In a letter to Rep. Paul Ryan, R-Wis., dated May 19, 2008, Peter Orszag, director of the Congressional Budget Office, explained that trillions of dollars in projected federal deficits "would crowd out productive investment in capital in the United States" by absorbing funds from the nation's pool of savings and absorbing foreign capital that might otherwise be invested in the U.S. private economy.
At the G20 meeting in London on April 2, French Prime Minister Nicolas Sarkozy and German Chancellor Angela Merkel rejected proposals by President Obama and British Prime Minister Gordon Brown to engage in massive deficit spending to fund increased social welfare spending to stimulate the global economy out of recession.
Just prior to the G20 meeting, Merkel told the Financial Times in London that Berlin intends to be more responsible than Washington, respecting as a restraint Germany's â‚¬1.54 trillion ($2.057 trillion) public debt â€“ a figure that looks small in comparison to the U.S. national debt, which just topped $11 trillion.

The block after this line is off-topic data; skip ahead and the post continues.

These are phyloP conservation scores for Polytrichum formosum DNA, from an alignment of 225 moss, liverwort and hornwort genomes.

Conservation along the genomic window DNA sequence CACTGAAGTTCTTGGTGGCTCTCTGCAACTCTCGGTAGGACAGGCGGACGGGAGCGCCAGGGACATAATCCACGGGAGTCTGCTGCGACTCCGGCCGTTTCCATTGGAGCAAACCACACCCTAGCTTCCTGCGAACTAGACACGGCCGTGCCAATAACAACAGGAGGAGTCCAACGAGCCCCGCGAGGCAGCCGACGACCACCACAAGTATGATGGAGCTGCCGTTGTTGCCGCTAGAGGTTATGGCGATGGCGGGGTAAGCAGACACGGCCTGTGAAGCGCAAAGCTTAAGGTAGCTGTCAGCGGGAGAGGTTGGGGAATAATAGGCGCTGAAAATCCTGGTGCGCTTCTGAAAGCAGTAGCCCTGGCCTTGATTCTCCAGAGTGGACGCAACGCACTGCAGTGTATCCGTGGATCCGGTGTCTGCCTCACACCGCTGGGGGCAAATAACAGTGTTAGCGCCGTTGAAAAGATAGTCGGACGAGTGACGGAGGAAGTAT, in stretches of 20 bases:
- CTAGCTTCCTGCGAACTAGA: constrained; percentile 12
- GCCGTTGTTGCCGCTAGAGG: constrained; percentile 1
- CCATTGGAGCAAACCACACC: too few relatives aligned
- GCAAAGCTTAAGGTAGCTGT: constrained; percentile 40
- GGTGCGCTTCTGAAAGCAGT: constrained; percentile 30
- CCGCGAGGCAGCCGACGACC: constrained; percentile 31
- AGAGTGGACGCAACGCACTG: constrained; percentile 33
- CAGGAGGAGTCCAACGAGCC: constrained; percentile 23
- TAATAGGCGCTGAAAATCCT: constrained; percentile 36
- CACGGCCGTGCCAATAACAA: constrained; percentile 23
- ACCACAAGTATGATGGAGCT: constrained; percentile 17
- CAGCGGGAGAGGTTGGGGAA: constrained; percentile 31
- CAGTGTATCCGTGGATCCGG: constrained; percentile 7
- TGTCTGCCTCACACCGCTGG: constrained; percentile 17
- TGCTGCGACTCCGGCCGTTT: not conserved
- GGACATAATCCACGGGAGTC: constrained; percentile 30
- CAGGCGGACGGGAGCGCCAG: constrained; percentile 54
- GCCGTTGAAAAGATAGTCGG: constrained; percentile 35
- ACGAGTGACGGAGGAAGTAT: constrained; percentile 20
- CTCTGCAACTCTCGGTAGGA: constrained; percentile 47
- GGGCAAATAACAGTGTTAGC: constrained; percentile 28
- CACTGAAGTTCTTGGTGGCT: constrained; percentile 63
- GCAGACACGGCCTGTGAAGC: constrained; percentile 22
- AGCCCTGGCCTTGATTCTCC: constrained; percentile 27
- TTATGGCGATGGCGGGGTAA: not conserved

Merkel suggested Germany was not in the same position as China.
"I think China can do much more [than Germany] to encourage domestic demand because of its massive reserves," Merkel told the Financial Times. "We are in a completely different situation, we have negative reserves."
China currently has nearly $2 trillion in foreign exchange reserves, the most held by any country in world economic history, gained largely through China's massive and continuing positive balances of international trade with the United States.
China has committed to an $800 billion economic stimulus program of its own, having lost some 20 million jobs, largely because its manufacturing plants have had to close by the thousands as U.S. consumer demand has weakened.
Merkel further warned that President Obama was repeating the problem that caused the global economic meltdown in the first place.